Okay, Linda, now can we please get down to some garden pictures? First, I totally get why Texas transplants from other climes email me to bemoan that we can’t grow peonies and lilacs. I sniffed myself into allergy overload, but it was worth it!
Purple peony in Toronto Central Texas Gardener
Lilac tree Toronto Central Texas Gardener
I laughed when gardeners who live where peonies and lilacs grow like weeds told me: “I’m tired of the same old thing.”
Peony garden Toronto Central Texas Gardener
They envy what we can grow in Central Texas! That’s what so fun about our connectivity: We’re all on the same boat of curiosity and creativity; just in different harbors. But we all anchor to the same problems: weirdo weather, insect pests, and cute fuzzy animals that chomp our gardens to smithereens.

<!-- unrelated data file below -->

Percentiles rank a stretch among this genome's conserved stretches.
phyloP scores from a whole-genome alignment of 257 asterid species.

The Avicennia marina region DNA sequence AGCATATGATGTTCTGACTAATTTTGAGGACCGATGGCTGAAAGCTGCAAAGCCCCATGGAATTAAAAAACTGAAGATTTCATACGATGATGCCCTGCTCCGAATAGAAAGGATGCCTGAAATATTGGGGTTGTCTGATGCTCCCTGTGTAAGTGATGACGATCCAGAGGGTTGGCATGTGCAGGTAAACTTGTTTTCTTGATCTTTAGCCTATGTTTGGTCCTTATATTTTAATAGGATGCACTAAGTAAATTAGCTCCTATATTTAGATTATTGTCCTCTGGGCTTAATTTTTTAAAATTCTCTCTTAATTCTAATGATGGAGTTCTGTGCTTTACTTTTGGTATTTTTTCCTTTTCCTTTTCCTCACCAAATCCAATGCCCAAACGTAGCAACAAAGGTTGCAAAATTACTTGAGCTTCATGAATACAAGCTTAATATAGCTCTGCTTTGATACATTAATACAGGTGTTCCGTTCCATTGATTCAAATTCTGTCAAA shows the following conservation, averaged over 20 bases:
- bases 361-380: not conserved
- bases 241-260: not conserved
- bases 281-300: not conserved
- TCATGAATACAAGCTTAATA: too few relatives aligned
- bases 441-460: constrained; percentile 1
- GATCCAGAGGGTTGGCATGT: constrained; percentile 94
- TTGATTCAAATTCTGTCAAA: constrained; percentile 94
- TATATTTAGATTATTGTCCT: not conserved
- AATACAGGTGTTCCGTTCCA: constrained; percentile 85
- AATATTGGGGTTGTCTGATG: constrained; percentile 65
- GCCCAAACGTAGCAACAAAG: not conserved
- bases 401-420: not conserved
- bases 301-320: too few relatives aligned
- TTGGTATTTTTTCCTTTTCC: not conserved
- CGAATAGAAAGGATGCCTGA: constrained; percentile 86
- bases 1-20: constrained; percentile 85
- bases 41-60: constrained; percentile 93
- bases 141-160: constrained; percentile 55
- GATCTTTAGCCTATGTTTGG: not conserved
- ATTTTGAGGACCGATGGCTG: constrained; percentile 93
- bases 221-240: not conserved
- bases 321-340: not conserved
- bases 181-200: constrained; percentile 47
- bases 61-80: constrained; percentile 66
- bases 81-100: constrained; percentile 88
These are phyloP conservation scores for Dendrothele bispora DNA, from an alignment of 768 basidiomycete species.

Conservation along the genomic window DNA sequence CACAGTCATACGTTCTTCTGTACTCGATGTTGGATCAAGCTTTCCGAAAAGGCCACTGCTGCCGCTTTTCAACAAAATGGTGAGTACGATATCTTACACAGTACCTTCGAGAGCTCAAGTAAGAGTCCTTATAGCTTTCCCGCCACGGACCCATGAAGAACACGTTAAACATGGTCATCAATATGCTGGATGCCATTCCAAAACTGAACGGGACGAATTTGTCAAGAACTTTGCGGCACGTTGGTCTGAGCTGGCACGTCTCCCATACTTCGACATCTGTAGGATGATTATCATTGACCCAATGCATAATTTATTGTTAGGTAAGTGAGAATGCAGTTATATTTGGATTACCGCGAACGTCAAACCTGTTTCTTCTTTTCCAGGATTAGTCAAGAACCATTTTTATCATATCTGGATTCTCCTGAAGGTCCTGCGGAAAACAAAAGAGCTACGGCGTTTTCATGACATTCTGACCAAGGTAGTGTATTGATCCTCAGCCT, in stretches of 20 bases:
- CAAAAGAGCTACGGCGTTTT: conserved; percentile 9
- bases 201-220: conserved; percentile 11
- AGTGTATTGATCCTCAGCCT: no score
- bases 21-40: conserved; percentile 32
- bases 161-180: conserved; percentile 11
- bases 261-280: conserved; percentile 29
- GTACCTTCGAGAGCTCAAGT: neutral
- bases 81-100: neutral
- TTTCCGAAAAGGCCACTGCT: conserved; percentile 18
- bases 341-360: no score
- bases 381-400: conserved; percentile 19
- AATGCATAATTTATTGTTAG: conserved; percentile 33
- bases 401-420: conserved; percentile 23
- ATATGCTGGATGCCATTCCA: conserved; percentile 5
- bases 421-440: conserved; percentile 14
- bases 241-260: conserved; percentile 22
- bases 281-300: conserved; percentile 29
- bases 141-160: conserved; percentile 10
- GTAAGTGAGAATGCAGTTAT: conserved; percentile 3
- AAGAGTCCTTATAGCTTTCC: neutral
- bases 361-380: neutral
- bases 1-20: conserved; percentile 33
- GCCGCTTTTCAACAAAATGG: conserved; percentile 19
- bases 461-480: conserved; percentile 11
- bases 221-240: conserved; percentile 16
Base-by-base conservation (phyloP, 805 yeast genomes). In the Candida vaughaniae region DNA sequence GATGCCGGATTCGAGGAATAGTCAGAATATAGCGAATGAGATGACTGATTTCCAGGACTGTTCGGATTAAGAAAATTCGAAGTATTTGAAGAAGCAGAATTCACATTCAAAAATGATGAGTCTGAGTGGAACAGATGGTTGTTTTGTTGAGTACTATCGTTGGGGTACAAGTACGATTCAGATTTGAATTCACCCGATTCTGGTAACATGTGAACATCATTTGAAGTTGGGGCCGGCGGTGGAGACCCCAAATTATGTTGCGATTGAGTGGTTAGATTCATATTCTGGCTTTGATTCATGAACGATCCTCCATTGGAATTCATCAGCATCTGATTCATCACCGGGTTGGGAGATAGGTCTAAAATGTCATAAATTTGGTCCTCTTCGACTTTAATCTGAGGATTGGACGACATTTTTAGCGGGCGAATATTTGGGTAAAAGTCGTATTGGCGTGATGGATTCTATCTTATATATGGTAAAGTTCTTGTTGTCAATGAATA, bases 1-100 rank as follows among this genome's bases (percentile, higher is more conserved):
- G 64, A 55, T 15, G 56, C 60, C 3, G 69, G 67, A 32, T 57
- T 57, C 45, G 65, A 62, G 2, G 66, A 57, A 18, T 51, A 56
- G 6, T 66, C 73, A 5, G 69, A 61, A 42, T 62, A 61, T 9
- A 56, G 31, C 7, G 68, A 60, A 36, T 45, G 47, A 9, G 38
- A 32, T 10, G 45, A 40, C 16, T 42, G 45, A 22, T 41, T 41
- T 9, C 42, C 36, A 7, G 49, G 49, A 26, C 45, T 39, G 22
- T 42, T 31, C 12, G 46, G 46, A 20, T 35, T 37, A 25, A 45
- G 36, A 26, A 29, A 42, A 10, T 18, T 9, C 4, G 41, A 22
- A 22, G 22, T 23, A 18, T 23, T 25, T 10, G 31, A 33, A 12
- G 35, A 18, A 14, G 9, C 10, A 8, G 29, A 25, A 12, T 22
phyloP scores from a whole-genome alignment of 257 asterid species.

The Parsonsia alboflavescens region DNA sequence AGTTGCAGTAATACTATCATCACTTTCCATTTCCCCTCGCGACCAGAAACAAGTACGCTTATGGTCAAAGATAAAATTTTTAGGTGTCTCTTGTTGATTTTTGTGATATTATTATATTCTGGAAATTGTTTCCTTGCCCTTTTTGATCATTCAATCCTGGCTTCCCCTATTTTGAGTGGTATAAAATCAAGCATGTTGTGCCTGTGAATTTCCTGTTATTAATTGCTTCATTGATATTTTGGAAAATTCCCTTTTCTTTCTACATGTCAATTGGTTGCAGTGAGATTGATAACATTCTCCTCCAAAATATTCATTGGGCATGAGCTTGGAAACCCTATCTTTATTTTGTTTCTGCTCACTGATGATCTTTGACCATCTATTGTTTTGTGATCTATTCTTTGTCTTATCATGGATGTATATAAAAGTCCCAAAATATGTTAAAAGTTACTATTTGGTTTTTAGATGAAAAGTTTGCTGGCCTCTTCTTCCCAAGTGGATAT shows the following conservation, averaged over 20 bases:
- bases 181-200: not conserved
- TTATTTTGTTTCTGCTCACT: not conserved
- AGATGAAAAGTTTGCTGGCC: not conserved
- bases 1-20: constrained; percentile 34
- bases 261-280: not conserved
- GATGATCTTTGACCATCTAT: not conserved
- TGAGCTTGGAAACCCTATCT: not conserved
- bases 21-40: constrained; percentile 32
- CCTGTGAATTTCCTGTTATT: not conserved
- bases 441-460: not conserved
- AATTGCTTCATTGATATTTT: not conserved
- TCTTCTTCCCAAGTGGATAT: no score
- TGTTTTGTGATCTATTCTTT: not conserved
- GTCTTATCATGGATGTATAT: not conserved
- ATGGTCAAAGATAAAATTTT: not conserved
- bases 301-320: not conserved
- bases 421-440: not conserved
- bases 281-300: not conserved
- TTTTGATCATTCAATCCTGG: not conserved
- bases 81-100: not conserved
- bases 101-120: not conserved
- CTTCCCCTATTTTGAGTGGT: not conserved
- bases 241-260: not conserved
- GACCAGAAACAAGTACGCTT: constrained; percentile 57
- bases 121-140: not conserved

One thing many of us share in our hometowns is an historic neighborhood. In Toronto, it’s Cabbagetown. Charming homes built for the working class in the 1800s succumbed to rental disrepair until gentrification resurgence salvaged them to high-end real estate.
Cabbagetown Toronto Central Texas Gardener
Cabbagetown Toronto Central Texas Gardener
This little corner market, where you can buy a coffee, milk, craft beer or plant at the Garden “Centre” is what Austin needs to do NOW!
Cabbagetown Toronto corner market Central Texas Gardener
Obviously, residents often stroll (I would!), so everyone makes it fun, like this tiny window tucked into a privacy fence for a non-invasive peek inside.
cute window in gate Toronto Central Texas Gardener
Narrow alleys unite homes in back. Even though this cute plant “frame” was set up for the tour, I bet that there’s a lot of daily socializing among neighbors in their cabbage-sized patio gardens.